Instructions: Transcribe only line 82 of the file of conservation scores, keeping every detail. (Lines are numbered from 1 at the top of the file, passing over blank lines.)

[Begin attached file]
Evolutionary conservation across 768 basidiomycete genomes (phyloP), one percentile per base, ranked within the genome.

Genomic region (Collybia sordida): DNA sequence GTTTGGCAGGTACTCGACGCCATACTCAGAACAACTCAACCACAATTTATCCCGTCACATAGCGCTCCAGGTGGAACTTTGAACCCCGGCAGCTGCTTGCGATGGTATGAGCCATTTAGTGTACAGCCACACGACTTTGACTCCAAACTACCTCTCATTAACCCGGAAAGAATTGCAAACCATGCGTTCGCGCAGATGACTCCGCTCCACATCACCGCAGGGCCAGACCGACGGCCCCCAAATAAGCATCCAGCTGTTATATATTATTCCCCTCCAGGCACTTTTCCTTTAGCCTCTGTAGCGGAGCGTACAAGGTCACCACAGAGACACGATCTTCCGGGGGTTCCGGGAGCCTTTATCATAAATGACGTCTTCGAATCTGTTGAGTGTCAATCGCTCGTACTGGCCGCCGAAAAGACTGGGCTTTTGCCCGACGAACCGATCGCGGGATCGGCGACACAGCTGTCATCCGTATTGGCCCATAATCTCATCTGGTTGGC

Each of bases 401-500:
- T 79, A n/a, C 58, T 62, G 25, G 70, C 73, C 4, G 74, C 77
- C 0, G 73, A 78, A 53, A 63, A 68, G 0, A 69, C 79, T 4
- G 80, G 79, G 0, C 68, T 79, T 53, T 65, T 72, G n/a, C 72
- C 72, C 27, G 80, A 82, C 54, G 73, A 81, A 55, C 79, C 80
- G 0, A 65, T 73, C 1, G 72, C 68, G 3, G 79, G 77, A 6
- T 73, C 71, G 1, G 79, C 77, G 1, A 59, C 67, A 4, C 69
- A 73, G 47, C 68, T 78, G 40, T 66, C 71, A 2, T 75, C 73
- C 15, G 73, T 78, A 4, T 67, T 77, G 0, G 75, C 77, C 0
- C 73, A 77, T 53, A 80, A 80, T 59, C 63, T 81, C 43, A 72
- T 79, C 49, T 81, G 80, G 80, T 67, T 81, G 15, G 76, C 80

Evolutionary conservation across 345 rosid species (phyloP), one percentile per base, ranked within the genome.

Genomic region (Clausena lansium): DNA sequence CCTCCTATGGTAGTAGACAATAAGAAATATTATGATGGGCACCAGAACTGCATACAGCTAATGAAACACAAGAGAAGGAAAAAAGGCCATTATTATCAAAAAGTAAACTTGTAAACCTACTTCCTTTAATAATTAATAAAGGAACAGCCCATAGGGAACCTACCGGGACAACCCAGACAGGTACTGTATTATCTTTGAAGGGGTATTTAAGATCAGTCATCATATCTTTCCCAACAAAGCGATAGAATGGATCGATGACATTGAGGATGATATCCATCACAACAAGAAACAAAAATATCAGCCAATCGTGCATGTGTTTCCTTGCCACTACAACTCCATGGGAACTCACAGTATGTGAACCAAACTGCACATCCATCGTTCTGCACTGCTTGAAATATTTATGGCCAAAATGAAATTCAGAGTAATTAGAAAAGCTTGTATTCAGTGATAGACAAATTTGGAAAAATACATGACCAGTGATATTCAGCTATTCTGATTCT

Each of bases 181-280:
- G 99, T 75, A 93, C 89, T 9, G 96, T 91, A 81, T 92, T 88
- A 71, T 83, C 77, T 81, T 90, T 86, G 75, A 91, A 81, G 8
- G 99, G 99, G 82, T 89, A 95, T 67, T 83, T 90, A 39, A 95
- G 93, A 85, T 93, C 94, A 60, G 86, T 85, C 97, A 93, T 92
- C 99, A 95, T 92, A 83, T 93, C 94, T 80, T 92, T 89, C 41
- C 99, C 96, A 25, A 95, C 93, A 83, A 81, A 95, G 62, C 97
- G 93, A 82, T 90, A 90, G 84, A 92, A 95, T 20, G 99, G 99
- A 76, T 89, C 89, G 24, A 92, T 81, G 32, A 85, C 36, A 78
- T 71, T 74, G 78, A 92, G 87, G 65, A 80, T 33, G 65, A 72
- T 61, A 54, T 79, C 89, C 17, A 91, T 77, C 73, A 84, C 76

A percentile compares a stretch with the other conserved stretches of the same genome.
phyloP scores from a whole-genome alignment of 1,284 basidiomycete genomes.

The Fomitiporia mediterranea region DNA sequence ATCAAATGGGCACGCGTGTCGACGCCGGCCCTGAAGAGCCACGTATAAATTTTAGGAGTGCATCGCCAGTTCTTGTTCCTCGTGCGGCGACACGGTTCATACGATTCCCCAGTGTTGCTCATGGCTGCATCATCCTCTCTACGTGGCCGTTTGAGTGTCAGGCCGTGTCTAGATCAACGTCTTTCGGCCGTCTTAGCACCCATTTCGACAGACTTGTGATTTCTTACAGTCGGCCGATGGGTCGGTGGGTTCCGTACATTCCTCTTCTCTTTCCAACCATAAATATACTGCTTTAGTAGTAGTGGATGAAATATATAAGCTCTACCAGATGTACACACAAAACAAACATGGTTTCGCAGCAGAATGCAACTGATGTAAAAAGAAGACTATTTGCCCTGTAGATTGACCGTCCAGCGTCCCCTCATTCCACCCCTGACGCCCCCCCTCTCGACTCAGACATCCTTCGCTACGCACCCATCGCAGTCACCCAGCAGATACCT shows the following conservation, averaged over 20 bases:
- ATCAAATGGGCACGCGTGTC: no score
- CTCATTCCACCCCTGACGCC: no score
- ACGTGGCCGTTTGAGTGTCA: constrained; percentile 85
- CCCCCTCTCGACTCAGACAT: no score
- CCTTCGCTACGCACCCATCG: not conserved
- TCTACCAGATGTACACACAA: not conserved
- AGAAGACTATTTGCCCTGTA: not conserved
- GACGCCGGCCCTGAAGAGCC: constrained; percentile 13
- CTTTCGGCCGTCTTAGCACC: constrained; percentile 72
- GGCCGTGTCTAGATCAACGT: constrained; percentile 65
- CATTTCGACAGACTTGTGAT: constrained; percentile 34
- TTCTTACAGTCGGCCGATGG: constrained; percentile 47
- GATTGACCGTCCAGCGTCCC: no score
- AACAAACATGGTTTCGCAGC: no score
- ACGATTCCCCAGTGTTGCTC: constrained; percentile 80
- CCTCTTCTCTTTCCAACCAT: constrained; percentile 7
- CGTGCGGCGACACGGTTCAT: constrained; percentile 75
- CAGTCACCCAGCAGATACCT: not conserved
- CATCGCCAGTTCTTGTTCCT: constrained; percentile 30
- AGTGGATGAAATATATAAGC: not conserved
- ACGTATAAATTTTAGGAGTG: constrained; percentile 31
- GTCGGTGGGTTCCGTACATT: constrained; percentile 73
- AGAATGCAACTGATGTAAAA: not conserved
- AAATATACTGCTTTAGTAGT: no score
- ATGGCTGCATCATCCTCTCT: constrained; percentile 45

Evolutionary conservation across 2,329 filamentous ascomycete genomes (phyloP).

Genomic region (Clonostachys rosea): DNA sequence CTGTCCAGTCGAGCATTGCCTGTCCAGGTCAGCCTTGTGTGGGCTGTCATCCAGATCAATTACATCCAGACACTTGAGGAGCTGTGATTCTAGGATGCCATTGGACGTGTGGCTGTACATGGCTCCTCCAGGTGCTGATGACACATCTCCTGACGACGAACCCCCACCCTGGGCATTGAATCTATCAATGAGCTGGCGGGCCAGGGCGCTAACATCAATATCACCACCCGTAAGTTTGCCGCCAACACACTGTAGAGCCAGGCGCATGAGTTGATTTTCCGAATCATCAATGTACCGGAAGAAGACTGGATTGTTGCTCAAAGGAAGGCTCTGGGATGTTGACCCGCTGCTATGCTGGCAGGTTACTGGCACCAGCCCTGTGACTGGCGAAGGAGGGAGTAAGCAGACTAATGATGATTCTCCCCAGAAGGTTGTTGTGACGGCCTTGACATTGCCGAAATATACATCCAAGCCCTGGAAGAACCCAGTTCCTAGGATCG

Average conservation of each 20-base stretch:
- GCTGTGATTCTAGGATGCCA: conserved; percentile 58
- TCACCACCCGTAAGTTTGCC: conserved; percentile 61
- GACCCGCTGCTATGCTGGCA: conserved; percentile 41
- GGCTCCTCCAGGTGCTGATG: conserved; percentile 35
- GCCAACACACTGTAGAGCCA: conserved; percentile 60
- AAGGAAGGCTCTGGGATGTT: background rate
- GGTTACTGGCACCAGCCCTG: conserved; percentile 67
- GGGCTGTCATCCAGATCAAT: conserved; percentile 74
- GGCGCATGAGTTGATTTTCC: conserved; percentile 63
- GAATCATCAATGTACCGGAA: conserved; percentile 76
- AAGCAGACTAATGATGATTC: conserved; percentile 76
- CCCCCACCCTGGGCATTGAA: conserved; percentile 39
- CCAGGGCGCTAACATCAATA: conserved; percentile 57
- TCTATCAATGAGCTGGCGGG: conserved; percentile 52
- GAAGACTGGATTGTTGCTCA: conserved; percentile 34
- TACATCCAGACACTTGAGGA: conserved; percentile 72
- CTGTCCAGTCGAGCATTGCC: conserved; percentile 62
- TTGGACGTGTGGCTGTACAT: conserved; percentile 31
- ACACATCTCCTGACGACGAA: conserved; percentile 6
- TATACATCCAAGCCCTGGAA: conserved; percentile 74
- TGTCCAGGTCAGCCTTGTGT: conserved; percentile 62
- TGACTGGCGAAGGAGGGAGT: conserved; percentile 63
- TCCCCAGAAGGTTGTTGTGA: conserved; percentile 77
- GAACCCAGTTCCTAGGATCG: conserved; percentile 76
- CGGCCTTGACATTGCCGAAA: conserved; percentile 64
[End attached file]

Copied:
- CGGCCTTGACATTGCCGAAA: conserved; percentile 64